Last weekend, we visited Broadway Shopping Centre. The mall is in the southern end of the Sydney CBD (Central Business District). Public transport isn’t as good as comparable centres downtown. Buses are the only proximate means; otherwise, you’d have to drive. Target and Kmart, two major department stores, anchor the edifice. A full-service Coles is on ground level. Furthermore, a 500-seat food court is located on level two. A 12-screen Hoyts complex sits adjacent to the food court. There is also JB-HiFi on level two as well as an Apple Store at the top level.
Lost on Broadway
This trip to Broadway was centred around Marcs. I was after this rugby top which had an owl badge. The mall houses the only Marcs standalone store in the CBD. Alas, there was no rugby to be found. When I tried to tell the sales assistant that it had a collar, he seemed lost.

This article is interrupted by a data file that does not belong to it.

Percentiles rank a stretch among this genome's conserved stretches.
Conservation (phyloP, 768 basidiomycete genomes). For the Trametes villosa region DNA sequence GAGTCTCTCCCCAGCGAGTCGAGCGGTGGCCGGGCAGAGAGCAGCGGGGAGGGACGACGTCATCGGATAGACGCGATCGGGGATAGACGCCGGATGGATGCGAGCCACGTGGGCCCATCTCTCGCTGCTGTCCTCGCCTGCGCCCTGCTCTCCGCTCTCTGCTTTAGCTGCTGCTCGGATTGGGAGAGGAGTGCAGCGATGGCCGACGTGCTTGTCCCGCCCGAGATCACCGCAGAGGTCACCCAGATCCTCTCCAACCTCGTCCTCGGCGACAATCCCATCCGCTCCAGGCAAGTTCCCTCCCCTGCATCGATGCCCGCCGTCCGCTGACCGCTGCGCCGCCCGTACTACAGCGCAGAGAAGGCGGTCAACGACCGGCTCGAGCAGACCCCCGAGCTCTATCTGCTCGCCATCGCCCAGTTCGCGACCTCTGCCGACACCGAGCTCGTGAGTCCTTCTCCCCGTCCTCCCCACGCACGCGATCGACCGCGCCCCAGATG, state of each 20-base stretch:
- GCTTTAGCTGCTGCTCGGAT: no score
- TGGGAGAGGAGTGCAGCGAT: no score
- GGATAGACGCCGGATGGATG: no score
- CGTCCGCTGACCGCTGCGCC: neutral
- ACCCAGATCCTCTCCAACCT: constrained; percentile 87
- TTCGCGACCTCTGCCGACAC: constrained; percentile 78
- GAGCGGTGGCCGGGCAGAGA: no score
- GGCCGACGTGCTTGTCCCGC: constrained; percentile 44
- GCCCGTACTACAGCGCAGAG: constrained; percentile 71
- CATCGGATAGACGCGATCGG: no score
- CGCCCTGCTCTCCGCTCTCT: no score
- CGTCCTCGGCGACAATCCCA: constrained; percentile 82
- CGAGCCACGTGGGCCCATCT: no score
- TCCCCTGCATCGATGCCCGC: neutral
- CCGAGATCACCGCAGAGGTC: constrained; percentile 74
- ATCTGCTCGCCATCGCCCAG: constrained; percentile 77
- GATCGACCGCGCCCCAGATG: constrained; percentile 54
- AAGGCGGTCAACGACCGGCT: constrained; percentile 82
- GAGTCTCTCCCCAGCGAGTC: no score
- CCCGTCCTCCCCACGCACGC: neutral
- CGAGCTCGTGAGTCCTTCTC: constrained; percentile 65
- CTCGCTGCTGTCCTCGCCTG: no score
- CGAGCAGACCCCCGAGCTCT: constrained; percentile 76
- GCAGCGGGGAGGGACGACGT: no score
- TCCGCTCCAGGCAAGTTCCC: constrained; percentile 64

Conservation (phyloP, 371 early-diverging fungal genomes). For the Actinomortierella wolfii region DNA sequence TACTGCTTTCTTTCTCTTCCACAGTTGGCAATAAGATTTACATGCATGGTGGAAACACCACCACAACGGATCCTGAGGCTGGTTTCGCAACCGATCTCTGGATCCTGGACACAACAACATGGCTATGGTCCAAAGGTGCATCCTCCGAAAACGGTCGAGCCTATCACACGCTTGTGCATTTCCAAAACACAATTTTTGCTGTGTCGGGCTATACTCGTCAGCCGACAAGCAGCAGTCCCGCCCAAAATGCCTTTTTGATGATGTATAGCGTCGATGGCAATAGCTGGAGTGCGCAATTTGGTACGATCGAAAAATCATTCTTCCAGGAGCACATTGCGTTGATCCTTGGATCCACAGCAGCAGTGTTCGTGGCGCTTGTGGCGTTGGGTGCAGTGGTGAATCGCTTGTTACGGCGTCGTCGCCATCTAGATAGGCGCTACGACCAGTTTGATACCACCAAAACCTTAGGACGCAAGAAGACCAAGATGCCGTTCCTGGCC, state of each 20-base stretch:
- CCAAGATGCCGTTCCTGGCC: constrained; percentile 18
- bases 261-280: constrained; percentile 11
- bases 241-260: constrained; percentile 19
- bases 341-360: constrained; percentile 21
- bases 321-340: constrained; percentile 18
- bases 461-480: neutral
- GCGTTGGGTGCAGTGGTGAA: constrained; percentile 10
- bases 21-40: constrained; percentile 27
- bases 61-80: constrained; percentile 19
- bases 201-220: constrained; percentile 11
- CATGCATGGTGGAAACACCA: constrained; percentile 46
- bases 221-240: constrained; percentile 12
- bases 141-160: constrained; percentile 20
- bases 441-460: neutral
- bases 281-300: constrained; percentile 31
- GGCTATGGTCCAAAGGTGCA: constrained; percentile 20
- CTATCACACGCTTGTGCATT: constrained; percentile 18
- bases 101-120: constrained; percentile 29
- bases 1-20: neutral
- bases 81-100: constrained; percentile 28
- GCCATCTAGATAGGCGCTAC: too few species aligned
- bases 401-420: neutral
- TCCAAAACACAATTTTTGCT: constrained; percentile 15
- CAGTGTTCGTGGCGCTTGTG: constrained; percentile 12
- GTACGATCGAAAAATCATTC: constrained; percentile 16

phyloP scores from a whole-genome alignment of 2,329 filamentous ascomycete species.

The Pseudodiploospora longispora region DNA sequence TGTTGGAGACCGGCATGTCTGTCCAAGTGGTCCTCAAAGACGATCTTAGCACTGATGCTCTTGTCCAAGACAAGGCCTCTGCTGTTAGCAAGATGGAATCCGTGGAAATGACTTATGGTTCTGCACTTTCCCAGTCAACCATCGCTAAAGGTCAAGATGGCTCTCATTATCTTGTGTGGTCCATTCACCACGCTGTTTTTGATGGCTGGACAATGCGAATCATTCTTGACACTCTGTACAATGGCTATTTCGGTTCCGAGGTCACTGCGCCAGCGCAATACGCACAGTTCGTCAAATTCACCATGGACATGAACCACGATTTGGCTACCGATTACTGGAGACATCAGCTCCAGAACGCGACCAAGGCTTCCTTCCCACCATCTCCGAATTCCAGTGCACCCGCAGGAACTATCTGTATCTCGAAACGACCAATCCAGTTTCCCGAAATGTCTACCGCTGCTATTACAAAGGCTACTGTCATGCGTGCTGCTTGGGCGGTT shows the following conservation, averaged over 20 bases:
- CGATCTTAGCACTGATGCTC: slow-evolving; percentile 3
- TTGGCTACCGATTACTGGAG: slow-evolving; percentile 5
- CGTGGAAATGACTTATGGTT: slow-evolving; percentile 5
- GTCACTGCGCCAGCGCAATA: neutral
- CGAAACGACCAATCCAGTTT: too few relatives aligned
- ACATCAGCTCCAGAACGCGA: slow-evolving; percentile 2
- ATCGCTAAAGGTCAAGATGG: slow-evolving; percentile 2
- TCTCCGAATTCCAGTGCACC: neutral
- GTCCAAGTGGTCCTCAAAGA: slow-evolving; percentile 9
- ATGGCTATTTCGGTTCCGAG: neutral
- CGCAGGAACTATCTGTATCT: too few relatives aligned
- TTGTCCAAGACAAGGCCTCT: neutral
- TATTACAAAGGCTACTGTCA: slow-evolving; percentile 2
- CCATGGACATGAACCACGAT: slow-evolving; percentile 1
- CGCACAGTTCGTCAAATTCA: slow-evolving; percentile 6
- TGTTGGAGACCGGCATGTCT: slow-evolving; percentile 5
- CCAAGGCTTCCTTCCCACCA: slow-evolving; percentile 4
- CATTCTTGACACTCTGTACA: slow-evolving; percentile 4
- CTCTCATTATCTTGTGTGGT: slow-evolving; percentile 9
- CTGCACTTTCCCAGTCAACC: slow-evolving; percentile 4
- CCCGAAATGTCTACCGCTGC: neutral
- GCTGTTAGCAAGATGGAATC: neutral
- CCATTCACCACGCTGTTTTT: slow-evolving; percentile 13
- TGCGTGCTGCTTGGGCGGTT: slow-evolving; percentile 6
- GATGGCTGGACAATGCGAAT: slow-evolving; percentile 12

‘You mean like a chunky collar?’
‘Not really. Is that menswear over there?’ I spied a discount rack further along.
‘Yes,’ he replied. Instead of confusing the guy even more, I went over and examined the rack. No sweater.
We then ducked into Target and browsed. Finding nothing of interest, we headed to Dotti. Signs proclaimed, ‘fifty percent storewide.’ Upon further inspection, we gathered that the store was closing for good. My companion grabbed an acrylic sweater, which used to be fifty bucks; a steal at over seventy percent off.
Typo and Just Jeans